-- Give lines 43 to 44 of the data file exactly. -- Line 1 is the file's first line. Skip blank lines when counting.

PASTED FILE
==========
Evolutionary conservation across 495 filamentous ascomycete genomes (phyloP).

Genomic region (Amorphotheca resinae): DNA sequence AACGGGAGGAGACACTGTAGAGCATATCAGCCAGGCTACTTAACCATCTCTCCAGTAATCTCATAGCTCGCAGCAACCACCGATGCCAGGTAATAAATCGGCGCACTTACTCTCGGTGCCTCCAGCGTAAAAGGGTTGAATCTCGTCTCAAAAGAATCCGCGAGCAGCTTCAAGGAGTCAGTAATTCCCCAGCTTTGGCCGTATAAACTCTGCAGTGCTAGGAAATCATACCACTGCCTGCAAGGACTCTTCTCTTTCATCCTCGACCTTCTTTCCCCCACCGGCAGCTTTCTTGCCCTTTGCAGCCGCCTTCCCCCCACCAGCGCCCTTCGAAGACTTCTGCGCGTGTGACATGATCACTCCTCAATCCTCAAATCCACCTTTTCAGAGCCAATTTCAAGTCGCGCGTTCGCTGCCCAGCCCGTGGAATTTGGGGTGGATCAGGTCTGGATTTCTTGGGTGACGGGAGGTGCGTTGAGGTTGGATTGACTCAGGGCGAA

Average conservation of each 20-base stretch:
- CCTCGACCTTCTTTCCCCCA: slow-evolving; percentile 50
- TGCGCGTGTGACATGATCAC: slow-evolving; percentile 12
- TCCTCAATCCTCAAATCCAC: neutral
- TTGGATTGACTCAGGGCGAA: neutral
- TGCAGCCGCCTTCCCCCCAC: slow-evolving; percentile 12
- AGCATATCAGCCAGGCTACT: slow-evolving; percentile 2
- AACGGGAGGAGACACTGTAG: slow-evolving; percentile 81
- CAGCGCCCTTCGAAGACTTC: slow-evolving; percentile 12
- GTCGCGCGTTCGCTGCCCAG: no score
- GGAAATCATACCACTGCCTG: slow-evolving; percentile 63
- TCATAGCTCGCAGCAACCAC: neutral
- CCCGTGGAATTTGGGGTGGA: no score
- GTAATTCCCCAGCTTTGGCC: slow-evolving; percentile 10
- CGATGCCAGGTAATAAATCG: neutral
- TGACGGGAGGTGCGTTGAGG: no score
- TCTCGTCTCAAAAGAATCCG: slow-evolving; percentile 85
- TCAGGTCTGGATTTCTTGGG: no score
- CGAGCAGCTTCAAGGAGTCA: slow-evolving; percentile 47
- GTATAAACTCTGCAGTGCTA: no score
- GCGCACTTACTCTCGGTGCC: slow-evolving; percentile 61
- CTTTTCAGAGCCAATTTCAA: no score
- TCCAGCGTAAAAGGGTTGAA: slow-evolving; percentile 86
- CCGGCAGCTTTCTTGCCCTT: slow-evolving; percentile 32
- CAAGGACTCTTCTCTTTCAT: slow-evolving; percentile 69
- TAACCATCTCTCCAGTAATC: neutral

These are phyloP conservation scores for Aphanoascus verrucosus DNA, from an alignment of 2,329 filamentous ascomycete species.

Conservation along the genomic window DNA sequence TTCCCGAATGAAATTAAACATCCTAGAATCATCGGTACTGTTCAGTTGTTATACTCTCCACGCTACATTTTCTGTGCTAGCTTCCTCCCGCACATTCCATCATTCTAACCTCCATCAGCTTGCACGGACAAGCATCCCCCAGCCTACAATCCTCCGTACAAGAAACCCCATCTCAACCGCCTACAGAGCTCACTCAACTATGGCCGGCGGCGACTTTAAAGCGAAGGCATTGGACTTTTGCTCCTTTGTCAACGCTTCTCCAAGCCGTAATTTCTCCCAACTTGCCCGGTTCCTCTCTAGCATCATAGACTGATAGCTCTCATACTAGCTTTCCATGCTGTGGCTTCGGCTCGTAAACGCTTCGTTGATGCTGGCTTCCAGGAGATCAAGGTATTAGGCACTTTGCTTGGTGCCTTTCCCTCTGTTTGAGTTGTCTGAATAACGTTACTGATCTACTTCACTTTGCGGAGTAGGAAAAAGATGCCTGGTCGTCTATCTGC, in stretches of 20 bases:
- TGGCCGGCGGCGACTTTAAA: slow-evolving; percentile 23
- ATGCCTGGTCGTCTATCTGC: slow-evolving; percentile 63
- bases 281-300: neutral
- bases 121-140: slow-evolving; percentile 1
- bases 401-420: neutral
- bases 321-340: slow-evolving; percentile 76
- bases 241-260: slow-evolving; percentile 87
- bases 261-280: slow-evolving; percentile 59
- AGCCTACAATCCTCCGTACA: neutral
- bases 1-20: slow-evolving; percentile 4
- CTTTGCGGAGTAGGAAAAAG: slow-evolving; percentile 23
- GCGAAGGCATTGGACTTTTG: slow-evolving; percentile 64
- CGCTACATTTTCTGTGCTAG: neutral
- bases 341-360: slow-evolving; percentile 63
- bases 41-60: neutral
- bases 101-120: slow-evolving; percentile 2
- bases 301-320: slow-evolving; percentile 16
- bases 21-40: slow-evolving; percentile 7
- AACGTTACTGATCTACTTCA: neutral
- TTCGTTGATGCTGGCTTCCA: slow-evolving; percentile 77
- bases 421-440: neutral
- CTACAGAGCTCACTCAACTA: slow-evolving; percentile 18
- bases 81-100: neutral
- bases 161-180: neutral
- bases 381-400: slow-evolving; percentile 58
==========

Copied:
- CGCTACATTTTCTGTGCTAG: neutral
- bases 341-360: slow-evolving; percentile 63